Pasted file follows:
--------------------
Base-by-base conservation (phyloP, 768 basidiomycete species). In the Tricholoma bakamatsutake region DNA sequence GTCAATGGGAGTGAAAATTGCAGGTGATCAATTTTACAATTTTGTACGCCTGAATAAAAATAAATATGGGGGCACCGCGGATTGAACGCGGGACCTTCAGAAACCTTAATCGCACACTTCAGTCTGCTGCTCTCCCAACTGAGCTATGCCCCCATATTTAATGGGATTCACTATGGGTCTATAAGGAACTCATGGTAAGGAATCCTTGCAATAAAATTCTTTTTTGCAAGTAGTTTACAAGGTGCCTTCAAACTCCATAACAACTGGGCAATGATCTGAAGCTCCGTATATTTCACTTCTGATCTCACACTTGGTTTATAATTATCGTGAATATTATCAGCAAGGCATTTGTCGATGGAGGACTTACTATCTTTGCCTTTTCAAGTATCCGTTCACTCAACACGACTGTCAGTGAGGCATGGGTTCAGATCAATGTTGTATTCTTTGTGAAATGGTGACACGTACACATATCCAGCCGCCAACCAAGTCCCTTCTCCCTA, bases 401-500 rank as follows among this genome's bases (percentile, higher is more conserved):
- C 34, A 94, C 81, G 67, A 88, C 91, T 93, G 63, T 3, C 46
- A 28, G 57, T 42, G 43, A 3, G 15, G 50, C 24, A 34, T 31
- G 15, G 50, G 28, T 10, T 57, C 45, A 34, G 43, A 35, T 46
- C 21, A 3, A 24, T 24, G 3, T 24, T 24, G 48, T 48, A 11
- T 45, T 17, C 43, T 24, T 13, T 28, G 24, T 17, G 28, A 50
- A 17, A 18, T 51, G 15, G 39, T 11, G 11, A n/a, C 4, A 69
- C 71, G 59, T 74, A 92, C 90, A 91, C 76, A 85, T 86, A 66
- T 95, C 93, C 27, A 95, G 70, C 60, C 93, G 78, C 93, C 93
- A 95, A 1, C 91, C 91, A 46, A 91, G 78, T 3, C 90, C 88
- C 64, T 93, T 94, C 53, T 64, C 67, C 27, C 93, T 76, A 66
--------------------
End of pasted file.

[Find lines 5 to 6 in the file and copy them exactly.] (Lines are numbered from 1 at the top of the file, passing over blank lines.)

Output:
- C 21, A 3, A 24, T 24, G 3, T 24, T 24, G 48, T 48, A 11
- T 45, T 17, C 43, T 24, T 13, T 28, G 24, T 17, G 28, A 50